I'm really lost.

I'm creating a classroom lesson about Rabin encryption and I had understood the encryption process, the creation of public-key (N = p*q) and the steps I need to find the 4 values that can be the solution.

BUT, every sample I find consider the true P and Q to demonstrate the decryption process (Extended Euclidean or Euclidean) and most of them using p=7, q=11, N = 77!

I mean, how they have P and Q?

For instance: this and this and some other as in Applied Cryptography (section 8.12) and so forth.

Is the factoring of N the first step to calculate the secret-key?
Or the solution of trying random values to put into Chinese Remainder Theorem? I can't believe in this because doing so, I would be considering Bob like Eve (have to try a lot of values to get P and Q)!

Can you light my way? I appreciate in advance.


1 Answer 1


The intended users know, in fact choose $p,q.$ The attackers aren't supposed to know. Once you know $p,q,$ you use the Chinese Remainder Theorem for efficient computations.

  • $\begingroup$ But I understood Rabin as an asymmetric schema to exchange keys and if Alice and Bob know P, Q and N, what is really the advantage of Rabin? $\endgroup$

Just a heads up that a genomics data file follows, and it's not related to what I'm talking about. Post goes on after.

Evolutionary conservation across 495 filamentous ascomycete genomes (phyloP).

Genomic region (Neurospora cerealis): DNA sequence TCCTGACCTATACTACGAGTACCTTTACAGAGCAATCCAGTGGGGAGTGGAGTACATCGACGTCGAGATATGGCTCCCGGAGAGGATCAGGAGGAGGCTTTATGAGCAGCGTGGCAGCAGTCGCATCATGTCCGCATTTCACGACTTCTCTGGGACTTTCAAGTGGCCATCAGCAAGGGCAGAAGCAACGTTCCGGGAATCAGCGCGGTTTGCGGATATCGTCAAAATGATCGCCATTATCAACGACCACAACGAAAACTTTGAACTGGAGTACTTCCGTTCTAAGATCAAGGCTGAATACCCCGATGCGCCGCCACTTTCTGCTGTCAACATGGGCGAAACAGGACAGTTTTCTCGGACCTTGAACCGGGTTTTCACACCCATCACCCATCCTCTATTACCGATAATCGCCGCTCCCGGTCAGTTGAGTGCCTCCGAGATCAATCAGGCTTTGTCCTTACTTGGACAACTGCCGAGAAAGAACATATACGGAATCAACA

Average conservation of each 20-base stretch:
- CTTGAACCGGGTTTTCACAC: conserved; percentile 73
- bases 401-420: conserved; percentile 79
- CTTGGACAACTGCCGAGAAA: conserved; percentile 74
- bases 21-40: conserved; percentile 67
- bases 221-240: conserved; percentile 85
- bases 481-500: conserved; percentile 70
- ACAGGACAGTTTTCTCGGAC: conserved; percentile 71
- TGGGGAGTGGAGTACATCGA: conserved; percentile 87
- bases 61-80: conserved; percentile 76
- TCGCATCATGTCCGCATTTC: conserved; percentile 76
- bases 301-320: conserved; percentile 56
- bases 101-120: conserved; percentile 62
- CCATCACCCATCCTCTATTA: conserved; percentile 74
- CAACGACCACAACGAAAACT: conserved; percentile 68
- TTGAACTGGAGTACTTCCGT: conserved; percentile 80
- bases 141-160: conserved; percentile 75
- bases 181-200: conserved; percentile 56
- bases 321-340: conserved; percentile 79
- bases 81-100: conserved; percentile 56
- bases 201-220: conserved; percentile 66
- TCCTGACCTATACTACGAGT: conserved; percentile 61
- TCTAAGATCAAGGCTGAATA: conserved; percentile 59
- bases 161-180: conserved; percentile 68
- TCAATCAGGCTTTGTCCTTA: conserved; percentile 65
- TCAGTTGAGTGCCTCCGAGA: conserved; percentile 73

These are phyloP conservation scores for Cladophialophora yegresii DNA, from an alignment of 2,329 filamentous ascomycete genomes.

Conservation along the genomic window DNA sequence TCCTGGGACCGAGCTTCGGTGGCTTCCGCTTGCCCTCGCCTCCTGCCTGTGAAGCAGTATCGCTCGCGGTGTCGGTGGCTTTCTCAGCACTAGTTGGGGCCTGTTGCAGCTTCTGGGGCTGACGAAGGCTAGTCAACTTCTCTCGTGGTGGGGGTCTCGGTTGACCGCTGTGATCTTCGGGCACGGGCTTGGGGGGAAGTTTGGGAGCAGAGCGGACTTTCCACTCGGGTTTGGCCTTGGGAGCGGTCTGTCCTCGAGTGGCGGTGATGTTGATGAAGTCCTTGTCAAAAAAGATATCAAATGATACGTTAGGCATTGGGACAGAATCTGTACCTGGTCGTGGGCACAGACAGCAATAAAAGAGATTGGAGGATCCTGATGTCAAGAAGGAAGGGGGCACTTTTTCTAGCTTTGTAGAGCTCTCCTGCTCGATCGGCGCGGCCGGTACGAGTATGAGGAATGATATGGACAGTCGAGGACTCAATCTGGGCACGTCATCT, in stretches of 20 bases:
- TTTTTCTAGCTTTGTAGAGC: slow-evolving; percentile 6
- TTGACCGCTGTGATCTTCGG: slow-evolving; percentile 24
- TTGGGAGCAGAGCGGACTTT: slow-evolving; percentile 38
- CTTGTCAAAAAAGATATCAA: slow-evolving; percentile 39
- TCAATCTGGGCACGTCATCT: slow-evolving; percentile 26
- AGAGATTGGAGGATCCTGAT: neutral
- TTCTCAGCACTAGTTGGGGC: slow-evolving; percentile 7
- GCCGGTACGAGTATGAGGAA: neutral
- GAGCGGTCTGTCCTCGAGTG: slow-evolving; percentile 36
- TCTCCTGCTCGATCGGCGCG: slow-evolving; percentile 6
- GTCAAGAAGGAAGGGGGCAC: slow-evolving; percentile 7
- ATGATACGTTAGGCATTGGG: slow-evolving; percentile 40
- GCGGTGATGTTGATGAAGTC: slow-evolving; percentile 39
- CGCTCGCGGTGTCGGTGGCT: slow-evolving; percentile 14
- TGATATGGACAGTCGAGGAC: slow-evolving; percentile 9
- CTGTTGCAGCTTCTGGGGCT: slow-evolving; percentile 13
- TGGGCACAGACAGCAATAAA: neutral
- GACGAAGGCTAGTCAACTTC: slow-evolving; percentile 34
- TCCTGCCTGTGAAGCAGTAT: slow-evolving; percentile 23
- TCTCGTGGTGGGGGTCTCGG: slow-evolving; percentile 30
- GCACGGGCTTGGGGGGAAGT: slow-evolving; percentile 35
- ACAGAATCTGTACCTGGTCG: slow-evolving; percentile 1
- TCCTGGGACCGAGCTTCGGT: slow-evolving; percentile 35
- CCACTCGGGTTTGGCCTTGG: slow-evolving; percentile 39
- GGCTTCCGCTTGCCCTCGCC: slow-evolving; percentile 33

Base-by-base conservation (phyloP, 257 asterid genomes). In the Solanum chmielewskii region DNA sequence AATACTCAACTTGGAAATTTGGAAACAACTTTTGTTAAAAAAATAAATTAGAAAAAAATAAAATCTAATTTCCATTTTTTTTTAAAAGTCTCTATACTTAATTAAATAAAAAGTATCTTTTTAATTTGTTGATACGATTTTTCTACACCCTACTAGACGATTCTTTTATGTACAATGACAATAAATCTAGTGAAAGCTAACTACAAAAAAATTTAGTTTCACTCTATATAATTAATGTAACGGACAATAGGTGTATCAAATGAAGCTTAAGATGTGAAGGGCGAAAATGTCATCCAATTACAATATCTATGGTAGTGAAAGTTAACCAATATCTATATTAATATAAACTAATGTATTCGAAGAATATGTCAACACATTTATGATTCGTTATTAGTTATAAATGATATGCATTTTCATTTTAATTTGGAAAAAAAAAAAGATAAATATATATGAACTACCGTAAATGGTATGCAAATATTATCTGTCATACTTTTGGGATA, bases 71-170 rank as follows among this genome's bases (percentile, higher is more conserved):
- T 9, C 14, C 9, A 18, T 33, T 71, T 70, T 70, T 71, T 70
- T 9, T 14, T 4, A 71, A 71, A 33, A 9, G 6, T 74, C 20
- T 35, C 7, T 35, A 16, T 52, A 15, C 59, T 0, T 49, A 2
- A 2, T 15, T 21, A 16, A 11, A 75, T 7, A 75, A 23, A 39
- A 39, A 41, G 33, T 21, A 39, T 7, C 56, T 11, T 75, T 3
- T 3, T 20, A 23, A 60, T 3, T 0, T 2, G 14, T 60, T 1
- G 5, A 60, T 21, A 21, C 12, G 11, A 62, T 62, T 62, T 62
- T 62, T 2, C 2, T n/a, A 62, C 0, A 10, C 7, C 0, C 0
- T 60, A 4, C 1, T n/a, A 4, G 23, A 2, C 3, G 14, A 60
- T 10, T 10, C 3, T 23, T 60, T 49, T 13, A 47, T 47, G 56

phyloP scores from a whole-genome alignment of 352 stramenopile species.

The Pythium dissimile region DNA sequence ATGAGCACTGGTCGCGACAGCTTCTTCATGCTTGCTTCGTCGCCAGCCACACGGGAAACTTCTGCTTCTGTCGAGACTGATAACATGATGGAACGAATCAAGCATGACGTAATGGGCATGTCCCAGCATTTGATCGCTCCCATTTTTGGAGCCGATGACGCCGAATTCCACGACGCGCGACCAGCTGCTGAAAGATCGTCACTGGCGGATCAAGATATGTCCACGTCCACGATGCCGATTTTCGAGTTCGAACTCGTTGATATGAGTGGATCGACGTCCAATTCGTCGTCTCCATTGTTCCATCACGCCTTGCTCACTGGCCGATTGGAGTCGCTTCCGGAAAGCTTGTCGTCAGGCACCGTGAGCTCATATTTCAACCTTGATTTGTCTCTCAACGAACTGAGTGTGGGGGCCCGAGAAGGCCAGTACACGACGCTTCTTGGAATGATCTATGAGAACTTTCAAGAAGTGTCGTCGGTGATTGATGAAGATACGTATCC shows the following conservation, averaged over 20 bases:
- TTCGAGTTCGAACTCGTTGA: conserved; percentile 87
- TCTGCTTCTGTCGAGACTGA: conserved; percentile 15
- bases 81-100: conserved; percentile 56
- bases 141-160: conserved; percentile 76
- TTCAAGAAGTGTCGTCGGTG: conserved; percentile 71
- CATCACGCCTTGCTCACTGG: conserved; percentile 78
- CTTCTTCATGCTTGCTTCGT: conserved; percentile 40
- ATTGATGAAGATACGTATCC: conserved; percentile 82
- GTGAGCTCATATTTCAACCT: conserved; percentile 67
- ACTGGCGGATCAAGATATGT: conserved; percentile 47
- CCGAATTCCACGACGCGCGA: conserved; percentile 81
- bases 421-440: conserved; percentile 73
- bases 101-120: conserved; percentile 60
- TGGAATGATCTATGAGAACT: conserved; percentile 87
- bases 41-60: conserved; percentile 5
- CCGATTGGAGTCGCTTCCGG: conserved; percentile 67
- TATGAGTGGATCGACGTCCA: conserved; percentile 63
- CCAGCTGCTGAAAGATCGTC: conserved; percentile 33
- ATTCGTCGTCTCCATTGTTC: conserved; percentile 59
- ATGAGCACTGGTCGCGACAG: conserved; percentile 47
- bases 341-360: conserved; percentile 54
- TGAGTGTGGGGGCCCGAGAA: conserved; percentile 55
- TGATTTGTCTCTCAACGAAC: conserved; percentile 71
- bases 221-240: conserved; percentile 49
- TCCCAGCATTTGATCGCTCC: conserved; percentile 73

– David BS
    Commented Mar 11, 2018 at 9:28
  • $\begingroup$ In another supposition, let's imagine a N with 400 digits: how can I suppose Bob will know/remeber P and Q? And at last, if I need to change my key to another and Bob is offshore, how can I inform him about the new P and Q securely? $\endgroup$
    – David BS
    Commented Mar 11, 2018 at 10:28
  • 1
    $\begingroup$ Modern cryptography is machine/computer based, of course no one can remember such large numbers. More importantly you seem to have missed the basic point of asymmetric systems. The public key is public without making the private key insecure. That is the whole point. You have P,Q, N and so does any other party you communicate with, they have their own. $\endgroup$
    – kodlu
    Commented Mar 11, 2018 at 10:55
  • $\begingroup$ thank you, I understand it, BUT, if I must provide P and Q to Bob, I wouldn't need to calculate N and make it public; isn't it? I came to the initial point: if Bob must know P and Q, N is discardable. And, if I just have to send N (what I understand as the right thing to do), how exactly obtain P and Q if all samples I see mention the original P/Q values to calculate the square-roots. $\endgroup$
    – David BS
    Commented Mar 11, 2018 at 12:26
  • $\begingroup$ Hmmm.... I guess I understood now your point of view. Alice and Bon will not share a key. Each one will have his own key and each N is enough to allow them to share secrets. Thank you @kodlu. $\endgroup$
    – David BS
    Commented Mar 11, 2018 at 16:35

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